- May 2019 to July 2019 – Final Report: We will develop a final report and set of recommendations after Phase 2 of the consultation; and
- July 2019 – The final report and recommendations will be discussed and considered by full Council in July 2018. Following Council’s consideration of the final report, we will make an Order to give effect to any changes to local parishes which will come into force on 1 April 2020 in time for the May 2020 elections.
Who makes the final decision on any changes?
We will need to consider any comments and evidence received as part of the consultation process and will have the final say on any recommendations.
What if we don’t agree with the recommendations?
Whilst we will listen to all representations received, it is ultimately up to us to make the final decision in relation to how community governance should be undertaken.
What role do parish councils perform?
Parish councils are the most local form of government. They collect money from Council Tax payers (via the district council) known as a "precept" and this is used to invest in the area to improve services or facilities. Parish councils can take different forms but usually are made up of local people who stand for election as parish councillors to represent their area. They can be the voice of the local community and work with other tiers of government and external organisations to co-ordinate and deliver services and work to improve the quality of life in the area.
What are grouped parishes?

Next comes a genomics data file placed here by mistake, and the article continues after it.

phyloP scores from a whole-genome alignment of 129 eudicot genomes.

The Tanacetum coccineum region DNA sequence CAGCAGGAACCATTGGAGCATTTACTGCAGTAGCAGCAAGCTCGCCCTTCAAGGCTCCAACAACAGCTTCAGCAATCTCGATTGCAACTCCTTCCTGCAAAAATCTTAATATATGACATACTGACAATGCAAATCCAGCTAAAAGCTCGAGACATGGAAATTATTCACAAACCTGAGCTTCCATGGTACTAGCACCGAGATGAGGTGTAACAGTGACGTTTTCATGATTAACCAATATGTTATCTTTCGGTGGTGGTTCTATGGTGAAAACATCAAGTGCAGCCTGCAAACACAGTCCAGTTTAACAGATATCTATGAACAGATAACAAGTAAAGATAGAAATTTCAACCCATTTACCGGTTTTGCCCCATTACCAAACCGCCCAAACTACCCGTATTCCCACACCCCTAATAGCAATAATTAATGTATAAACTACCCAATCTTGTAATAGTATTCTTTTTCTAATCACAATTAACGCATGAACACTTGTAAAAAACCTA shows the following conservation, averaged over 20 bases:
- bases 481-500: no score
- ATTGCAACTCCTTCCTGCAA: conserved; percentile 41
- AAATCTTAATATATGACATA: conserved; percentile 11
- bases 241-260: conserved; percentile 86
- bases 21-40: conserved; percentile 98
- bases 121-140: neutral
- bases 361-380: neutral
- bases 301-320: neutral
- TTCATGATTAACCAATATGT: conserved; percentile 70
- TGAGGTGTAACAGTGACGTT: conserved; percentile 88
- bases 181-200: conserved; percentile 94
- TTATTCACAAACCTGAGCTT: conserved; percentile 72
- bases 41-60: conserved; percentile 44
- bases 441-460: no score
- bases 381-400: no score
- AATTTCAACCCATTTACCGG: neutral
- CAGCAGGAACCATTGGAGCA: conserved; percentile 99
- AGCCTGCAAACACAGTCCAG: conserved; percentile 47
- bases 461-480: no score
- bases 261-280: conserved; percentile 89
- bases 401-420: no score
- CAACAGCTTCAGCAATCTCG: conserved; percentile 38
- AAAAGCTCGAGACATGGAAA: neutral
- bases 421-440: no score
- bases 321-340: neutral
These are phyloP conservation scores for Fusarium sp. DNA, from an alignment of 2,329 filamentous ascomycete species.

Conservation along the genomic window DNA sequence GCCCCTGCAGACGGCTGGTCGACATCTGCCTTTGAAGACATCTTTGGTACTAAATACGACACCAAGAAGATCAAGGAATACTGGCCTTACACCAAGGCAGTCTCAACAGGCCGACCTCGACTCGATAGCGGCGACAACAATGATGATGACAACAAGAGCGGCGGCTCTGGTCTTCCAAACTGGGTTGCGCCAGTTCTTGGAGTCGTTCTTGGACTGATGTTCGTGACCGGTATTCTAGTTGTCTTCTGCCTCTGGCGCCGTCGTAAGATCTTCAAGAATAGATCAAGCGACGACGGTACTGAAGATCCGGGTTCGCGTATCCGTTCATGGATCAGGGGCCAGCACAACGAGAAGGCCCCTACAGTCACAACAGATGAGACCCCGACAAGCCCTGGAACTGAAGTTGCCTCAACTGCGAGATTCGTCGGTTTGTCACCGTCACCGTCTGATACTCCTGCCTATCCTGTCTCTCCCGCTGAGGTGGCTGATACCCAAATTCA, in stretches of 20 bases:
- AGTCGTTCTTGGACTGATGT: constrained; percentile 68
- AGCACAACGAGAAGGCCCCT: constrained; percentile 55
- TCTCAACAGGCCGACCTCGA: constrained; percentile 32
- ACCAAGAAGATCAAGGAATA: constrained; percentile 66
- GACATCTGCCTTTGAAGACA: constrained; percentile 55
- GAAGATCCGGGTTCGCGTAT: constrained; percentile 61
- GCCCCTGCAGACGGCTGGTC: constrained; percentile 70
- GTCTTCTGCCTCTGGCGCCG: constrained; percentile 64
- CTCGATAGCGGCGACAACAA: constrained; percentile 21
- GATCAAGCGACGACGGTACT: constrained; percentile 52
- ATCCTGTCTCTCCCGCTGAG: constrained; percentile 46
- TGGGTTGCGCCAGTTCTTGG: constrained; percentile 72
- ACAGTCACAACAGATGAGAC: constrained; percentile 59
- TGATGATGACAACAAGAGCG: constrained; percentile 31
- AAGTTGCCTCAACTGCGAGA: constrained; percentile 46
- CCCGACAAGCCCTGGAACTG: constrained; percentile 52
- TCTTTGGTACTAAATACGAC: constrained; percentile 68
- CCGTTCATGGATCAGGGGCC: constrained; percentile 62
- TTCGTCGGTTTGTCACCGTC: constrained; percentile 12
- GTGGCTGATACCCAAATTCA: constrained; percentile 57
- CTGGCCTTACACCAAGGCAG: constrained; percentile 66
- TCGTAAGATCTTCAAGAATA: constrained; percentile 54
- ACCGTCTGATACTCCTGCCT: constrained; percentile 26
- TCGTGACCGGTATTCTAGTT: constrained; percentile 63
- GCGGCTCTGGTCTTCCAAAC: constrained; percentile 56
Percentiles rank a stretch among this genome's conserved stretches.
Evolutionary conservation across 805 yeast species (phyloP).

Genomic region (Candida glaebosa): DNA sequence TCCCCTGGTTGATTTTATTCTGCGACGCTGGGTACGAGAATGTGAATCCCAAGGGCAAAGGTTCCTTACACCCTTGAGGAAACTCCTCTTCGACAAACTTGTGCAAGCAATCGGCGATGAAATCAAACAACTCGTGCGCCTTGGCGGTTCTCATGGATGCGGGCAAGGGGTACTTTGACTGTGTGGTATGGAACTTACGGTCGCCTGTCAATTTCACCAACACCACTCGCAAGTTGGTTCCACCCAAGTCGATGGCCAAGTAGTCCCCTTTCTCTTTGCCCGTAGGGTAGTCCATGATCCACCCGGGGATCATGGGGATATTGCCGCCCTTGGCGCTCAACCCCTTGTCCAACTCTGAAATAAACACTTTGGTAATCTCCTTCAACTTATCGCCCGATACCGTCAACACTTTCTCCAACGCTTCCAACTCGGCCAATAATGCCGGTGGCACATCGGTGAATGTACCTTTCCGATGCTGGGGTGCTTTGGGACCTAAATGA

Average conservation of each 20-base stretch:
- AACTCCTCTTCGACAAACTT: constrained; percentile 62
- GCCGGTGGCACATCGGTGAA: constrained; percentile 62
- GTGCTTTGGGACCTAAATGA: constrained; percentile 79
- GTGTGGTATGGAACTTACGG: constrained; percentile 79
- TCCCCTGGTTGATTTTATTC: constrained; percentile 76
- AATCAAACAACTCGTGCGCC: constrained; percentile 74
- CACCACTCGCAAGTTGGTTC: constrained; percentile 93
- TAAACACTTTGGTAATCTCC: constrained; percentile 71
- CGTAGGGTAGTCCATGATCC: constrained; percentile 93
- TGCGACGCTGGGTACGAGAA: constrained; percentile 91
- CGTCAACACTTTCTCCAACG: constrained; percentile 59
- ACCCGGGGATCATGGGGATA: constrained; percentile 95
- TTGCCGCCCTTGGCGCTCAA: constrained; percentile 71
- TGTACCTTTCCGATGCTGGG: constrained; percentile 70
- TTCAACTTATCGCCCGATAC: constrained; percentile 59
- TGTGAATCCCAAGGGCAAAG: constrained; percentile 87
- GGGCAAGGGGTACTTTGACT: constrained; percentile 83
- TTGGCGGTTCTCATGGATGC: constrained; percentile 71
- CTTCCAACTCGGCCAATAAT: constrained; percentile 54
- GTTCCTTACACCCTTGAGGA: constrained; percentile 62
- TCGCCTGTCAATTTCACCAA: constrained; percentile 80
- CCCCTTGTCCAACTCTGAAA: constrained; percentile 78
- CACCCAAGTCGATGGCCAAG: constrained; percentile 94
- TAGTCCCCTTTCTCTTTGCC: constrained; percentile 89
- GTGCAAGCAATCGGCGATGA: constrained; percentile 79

It may best be considered as a working alliance of parishes that have come together under a common parish council, with the electors of each of the grouped parishes electing a designated number of councillors to the council. It has been found to be an effective way of ensuring parish government for small parishes that might otherwise be unviable as separate units, while otherwise guaranteeing their separate community identity.
The council recognises that the grouping of parishes needs to be compatible with the retention of community interests and notes the government's guidance that "it would be inappropriate for it to be used to build artificially large units under single parish councils."A grouping order is permitted under Section 11 of the Local Government Act 1972.
Parishes or towns can be divided into wards for the purpose of electing councillors. Again, this could depend upon the size and make up of a proposed council. The government guidance requires that consideration be given to the number of and distribution of local government electors which could make a single election of councillors impractical or inconvenient or it may be desirable for areas within the town or parish to be separately represented.
The government's guidance is that "the warding of parishes in largely rural areas that are based predominantly on a single centrally-located village may not be justified. Conversely, warding may be appropriate where the parish encompasses a number of villages with separate identities, a village with a large rural hinterland or where, on the edges of towns, there has been some urban overspill into the parish."
What is a community governance order?
The review will be completed when the council adopts a Reorganisation of Community Governance Order. The Order will specify when it will take effect for financial and administrative purposes and when the electoral arrangements for a new or existing parish council will come into force